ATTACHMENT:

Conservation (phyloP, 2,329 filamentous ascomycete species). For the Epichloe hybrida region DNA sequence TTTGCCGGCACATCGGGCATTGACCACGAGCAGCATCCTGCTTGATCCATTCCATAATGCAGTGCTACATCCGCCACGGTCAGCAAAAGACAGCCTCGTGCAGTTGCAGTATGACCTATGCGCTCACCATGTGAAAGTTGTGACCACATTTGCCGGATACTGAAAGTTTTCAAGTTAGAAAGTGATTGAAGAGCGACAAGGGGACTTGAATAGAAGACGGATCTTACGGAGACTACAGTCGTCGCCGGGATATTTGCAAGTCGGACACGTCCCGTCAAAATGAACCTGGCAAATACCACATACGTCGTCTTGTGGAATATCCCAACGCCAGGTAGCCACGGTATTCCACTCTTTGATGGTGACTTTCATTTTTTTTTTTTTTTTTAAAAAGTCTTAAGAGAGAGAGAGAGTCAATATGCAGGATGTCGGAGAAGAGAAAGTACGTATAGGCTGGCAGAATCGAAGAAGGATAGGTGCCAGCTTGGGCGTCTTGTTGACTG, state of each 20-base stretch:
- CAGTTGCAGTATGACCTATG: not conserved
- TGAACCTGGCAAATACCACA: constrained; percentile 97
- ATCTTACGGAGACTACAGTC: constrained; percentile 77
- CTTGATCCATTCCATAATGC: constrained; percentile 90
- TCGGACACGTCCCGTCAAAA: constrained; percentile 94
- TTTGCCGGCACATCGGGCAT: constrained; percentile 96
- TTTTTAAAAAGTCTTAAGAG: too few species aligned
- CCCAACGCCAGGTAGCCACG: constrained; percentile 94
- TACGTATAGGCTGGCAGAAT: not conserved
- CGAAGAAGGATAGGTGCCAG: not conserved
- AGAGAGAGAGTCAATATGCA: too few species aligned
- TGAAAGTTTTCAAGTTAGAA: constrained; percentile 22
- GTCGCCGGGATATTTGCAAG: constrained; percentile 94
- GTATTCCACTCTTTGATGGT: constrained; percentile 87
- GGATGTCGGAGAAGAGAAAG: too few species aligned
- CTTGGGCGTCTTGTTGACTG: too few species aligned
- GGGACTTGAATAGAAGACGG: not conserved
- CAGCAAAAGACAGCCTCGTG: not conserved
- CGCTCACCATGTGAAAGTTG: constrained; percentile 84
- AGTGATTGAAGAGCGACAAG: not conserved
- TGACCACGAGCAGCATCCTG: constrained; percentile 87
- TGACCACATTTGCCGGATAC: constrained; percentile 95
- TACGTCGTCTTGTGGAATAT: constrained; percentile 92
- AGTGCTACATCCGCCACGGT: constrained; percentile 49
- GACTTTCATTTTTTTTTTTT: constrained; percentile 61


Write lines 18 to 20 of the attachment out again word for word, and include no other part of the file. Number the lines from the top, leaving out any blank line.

- GGGACTTGAATAGAAGACGG: not conserved
- CAGCAAAAGACAGCCTCGTG: not conserved
- CGCTCACCATGTGAAAGTTG: constrained; percentile 84